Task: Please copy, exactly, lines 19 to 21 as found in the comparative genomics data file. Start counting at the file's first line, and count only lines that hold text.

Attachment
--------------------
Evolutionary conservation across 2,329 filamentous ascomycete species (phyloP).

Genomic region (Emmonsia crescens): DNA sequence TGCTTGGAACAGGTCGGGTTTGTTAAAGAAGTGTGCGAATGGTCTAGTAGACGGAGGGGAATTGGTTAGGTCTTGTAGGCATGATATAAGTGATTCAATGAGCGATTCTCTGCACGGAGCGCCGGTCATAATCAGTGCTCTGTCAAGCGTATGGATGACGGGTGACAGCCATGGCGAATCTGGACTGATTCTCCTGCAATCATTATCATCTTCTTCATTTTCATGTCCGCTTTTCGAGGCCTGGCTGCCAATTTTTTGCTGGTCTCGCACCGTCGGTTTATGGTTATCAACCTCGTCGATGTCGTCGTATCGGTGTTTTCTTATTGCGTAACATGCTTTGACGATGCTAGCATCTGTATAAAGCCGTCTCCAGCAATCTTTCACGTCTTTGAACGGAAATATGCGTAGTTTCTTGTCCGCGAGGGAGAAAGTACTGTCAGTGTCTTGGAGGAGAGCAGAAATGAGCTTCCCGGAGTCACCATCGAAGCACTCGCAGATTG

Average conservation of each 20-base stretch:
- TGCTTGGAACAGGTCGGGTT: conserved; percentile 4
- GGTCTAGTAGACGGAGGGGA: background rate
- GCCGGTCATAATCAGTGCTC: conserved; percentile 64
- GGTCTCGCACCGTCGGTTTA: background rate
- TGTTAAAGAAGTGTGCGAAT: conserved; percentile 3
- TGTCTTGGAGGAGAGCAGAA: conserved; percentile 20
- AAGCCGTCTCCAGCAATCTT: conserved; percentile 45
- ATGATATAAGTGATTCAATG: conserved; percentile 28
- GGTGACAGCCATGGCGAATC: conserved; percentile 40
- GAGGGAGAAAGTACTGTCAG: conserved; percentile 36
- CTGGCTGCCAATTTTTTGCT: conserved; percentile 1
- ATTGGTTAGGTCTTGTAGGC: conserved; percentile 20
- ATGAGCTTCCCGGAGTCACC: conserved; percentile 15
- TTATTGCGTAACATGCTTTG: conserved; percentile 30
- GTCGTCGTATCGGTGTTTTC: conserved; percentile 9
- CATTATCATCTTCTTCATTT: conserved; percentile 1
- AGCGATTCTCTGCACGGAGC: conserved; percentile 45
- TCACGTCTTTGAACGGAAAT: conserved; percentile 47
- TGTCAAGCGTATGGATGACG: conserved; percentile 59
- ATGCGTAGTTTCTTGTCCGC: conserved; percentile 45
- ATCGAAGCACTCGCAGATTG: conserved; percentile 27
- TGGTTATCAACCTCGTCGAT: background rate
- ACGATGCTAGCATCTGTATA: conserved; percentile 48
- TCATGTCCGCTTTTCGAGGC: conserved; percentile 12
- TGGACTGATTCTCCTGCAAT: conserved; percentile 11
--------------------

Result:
- CATTATCATCTTCTTCATTT: conserved; percentile 1
- AGCGATTCTCTGCACGGAGC: conserved; percentile 45
- TCACGTCTTTGAACGGAAAT: conserved; percentile 47